Promote SEL and digital citizenship with these CASEL-aligned quick activities.

Elementary students working together on a project

This collection of activities will help you address the unique social and emotional challenges your students may encounter as technology starts to play an increasing role in their lives, both in and out of school. From understanding how technology makes them feel, to learning how to act with kindness and make caring and responsible decisions online, these 15-minute activities are great ways to support the social and emotional well-being of your students as they navigate the digital world.

To see our full collection of K–12 activities visit the SEL in Digital Life Resource Center.


My Feelings When Using Technology (Grades K–2)
With a fun video poem and class discussion, students learn to reflect on the different ways technology makes them feel and what they can do about it.

Our Responsibilities Online (Grades 3–5)
What does it mean to be your best self when using technology? By learning about the rings of responsibility, students understand the responsibilities they have to themselves and others so they can be their best selves when using technology.



Saying Goodbye to Technology (Grades K–2)
Whether it's watching television or playing on a tablet, using tech can be super fun! But kids often find it hard to transition from an online activity to an offline one. Teach your students a simple routine for regulating their emotions during those inevitable digital interruptions that are a part of life for everyone.

My Media Balance (Grades 3–5)
Helping kids learn what makes different media choices healthy or not is a good start. But how do we guide them to actually make responsible choices in the real world? Give your students the opportunity to reflect on their media habits and develop strategies for achieving media balance in their lives.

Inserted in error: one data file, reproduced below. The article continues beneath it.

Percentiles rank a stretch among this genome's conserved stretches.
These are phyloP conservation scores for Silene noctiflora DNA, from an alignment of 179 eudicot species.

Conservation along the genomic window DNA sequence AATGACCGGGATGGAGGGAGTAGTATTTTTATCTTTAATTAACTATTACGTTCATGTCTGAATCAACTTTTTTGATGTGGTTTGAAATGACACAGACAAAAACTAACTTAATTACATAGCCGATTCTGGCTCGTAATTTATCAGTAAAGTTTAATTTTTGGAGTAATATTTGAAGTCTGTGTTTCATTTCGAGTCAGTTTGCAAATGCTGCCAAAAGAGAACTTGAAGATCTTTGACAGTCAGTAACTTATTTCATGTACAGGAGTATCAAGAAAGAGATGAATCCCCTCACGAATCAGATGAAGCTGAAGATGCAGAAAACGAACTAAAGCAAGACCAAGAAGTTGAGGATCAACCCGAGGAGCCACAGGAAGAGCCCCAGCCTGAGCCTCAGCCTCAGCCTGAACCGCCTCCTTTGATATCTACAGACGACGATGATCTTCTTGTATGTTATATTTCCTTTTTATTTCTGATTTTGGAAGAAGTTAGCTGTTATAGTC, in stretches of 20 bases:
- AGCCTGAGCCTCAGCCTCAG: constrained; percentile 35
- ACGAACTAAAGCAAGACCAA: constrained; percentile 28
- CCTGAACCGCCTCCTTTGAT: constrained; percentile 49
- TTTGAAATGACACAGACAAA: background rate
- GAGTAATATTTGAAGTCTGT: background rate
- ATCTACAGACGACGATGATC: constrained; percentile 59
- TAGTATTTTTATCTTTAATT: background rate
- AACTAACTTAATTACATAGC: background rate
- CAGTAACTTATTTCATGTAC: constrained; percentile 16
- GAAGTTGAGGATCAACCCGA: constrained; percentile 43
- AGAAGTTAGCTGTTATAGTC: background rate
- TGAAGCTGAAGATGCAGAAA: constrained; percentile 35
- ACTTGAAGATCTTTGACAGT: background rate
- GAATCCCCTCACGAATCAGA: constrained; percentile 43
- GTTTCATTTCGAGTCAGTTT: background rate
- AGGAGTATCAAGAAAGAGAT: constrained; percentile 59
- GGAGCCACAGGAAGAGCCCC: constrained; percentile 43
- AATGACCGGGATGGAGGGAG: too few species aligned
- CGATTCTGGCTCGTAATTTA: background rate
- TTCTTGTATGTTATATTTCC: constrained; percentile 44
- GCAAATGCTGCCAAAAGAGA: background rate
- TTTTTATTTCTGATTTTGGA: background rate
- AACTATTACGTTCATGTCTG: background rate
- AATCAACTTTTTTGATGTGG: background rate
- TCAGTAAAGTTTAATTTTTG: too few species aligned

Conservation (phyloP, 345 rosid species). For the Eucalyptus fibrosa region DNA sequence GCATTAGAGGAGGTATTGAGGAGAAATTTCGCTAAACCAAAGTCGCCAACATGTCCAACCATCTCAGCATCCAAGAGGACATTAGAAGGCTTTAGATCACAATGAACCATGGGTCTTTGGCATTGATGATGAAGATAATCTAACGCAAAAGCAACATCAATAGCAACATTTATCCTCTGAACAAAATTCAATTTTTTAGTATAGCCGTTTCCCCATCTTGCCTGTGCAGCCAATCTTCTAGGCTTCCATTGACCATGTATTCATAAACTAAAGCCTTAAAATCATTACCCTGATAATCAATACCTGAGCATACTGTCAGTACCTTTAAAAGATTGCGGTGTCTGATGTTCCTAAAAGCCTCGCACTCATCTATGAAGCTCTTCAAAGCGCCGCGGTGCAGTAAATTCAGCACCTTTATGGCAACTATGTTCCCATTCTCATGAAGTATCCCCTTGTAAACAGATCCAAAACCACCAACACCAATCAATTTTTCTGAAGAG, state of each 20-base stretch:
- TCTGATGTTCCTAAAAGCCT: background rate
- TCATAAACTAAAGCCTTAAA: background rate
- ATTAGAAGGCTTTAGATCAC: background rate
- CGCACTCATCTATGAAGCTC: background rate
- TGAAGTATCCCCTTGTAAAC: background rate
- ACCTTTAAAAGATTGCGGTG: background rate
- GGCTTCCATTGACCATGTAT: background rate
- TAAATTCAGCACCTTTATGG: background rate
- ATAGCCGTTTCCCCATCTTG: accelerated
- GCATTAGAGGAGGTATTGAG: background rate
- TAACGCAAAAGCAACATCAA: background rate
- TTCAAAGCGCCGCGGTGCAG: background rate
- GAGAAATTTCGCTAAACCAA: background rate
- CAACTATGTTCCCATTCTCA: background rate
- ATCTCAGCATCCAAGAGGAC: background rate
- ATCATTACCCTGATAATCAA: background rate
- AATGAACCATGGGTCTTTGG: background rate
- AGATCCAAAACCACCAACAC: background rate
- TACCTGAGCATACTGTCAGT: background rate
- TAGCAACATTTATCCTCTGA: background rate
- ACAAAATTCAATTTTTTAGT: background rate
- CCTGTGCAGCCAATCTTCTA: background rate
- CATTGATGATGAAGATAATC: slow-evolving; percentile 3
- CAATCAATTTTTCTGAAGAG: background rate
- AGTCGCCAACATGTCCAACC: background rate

Traveling Safely Online (Grades K–2)
The power of the internet enables students to experience and "visit" places they might not be able to see in person. But just like traveling in the real world, it's important for students to know how to keep themselves safe when they go online. In this quick activity, students learn three rules to promote safe and responsible decisions when going online.

How Can You Be an Online Superhero? (Grades 3–5)
Online tools are empowering for kids, but they also come with big responsibilities. In this quick activity, students put themselves in the shoes of the Digital Citizen characters to learn how to solve digital dilemmas in responsible ways.


Use Your Heart When You're Online (Grades K–2)
From our head down to our toes, and our feet up to our nose, the Digital Citizens teach students to be safe, responsible, and respectful when they are online.

Gaming with Positivity (Grades 3–5)
Social interaction is part of what makes online gaming fun and engaging for kids. Of course, online communication comes with some risks. Use this activity to help your students reflect on how they can keep their gaming experiences fun, healthy, and positive.


Standing Up to Online Meanness (Grades K–2)
The internet is filled with all kinds of interesting people, but sometimes people can be mean to each other. With this activity, students learn how to respond to people who are being unkind, and support others who experience online meanness.

The Words We Choose (Grades 3-5)
As kids grow, they naturally start to communicate more online. But some of what they see could make them feel hurt, sad, angry, or even fearful. Help your students build empathy for others and learn strategies to use when confronted with cyberbullying.

Image courtesy of Allison Shelley/The Verbatim Agency for American Education: Images of Teachers and Students in Action.

Daniel Vargas Campos

Daniel Vargas Campos is an Education Content Specialist at Common Sense Education. He develops research-backed educational resources that support young people to thrive in a digitally interconnected world. He has over 4 years of experience as a content creator in the education technology space. Prior to joining Common Sense Education, Daniel was a graduate instructor and researcher at the UC Berkeley Graduate School of Education where he studied the impact of educational technologies in the lives of students from non-dominant backgrounds. He holds an MA in Social and Cultural Studies from UC Berkeley and a BA in Interdisciplinary Studies from Tufts University.